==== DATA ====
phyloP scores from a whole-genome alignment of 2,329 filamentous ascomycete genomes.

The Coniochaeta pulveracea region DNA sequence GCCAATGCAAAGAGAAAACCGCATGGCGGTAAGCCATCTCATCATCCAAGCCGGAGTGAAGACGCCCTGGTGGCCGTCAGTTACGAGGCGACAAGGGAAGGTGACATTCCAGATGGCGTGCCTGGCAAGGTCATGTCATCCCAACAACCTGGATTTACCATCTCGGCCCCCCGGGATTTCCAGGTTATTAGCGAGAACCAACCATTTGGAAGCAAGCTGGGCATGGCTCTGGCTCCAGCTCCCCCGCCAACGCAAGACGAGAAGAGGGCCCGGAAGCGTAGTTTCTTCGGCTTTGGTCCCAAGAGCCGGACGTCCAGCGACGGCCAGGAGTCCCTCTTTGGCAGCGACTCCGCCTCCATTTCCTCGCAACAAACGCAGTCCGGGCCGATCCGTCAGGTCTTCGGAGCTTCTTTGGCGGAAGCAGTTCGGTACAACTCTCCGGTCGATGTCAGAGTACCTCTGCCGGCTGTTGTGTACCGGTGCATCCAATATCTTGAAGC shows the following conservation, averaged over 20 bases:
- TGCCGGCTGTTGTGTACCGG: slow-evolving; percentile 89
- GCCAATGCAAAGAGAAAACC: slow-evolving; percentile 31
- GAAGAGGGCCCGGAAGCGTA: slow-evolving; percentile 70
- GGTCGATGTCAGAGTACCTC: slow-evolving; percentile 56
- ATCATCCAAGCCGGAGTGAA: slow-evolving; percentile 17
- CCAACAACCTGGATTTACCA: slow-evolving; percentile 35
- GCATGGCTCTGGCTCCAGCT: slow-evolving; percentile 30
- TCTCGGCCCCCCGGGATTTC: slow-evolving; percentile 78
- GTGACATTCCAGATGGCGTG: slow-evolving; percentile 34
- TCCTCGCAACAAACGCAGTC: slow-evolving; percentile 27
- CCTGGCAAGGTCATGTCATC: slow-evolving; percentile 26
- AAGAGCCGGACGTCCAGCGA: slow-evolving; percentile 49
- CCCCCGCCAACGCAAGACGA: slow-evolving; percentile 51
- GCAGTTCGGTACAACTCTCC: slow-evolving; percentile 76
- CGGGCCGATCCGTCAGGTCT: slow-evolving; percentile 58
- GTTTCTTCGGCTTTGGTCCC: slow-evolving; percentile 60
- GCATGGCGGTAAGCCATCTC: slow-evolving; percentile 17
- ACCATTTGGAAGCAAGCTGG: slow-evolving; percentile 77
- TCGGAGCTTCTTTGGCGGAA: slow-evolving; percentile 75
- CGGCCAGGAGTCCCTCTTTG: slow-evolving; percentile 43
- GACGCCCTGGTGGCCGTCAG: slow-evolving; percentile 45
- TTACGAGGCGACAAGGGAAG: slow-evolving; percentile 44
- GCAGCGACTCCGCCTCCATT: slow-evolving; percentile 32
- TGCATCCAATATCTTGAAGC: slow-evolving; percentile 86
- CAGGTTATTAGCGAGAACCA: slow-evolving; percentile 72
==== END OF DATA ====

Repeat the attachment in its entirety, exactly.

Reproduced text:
phyloP scores from a whole-genome alignment of 2,329 filamentous ascomycete genomes.

The Coniochaeta pulveracea region DNA sequence GCCAATGCAAAGAGAAAACCGCATGGCGGTAAGCCATCTCATCATCCAAGCCGGAGTGAAGACGCCCTGGTGGCCGTCAGTTACGAGGCGACAAGGGAAGGTGACATTCCAGATGGCGTGCCTGGCAAGGTCATGTCATCCCAACAACCTGGATTTACCATCTCGGCCCCCCGGGATTTCCAGGTTATTAGCGAGAACCAACCATTTGGAAGCAAGCTGGGCATGGCTCTGGCTCCAGCTCCCCCGCCAACGCAAGACGAGAAGAGGGCCCGGAAGCGTAGTTTCTTCGGCTTTGGTCCCAAGAGCCGGACGTCCAGCGACGGCCAGGAGTCCCTCTTTGGCAGCGACTCCGCCTCCATTTCCTCGCAACAAACGCAGTCCGGGCCGATCCGTCAGGTCTTCGGAGCTTCTTTGGCGGAAGCAGTTCGGTACAACTCTCCGGTCGATGTCAGAGTACCTCTGCCGGCTGTTGTGTACCGGTGCATCCAATATCTTGAAGC shows the following conservation, averaged over 20 bases:
- TGCCGGCTGTTGTGTACCGG: slow-evolving; percentile 89
- GCCAATGCAAAGAGAAAACC: slow-evolving; percentile 31
- GAAGAGGGCCCGGAAGCGTA: slow-evolving; percentile 70
- GGTCGATGTCAGAGTACCTC: slow-evolving; percentile 56
- ATCATCCAAGCCGGAGTGAA: slow-evolving; percentile 17
- CCAACAACCTGGATTTACCA: slow-evolving; percentile 35
- GCATGGCTCTGGCTCCAGCT: slow-evolving; percentile 30
- TCTCGGCCCCCCGGGATTTC: slow-evolving; percentile 78
- GTGACATTCCAGATGGCGTG: slow-evolving; percentile 34
- TCCTCGCAACAAACGCAGTC: slow-evolving; percentile 27
- CCTGGCAAGGTCATGTCATC: slow-evolving; percentile 26
- AAGAGCCGGACGTCCAGCGA: slow-evolving; percentile 49
- CCCCCGCCAACGCAAGACGA: slow-evolving; percentile 51
- GCAGTTCGGTACAACTCTCC: slow-evolving; percentile 76
- CGGGCCGATCCGTCAGGTCT: slow-evolving; percentile 58
- GTTTCTTCGGCTTTGGTCCC: slow-evolving; percentile 60
- GCATGGCGGTAAGCCATCTC: slow-evolving; percentile 17
- ACCATTTGGAAGCAAGCTGG: slow-evolving; percentile 77
- TCGGAGCTTCTTTGGCGGAA: slow-evolving; percentile 75
- CGGCCAGGAGTCCCTCTTTG: slow-evolving; percentile 43
- GACGCCCTGGTGGCCGTCAG: slow-evolving; percentile 45
- TTACGAGGCGACAAGGGAAG: slow-evolving; percentile 44
- GCAGCGACTCCGCCTCCATT: slow-evolving; percentile 32
- TGCATCCAATATCTTGAAGC: slow-evolving; percentile 86
- CAGGTTATTAGCGAGAACCA: slow-evolving; percentile 72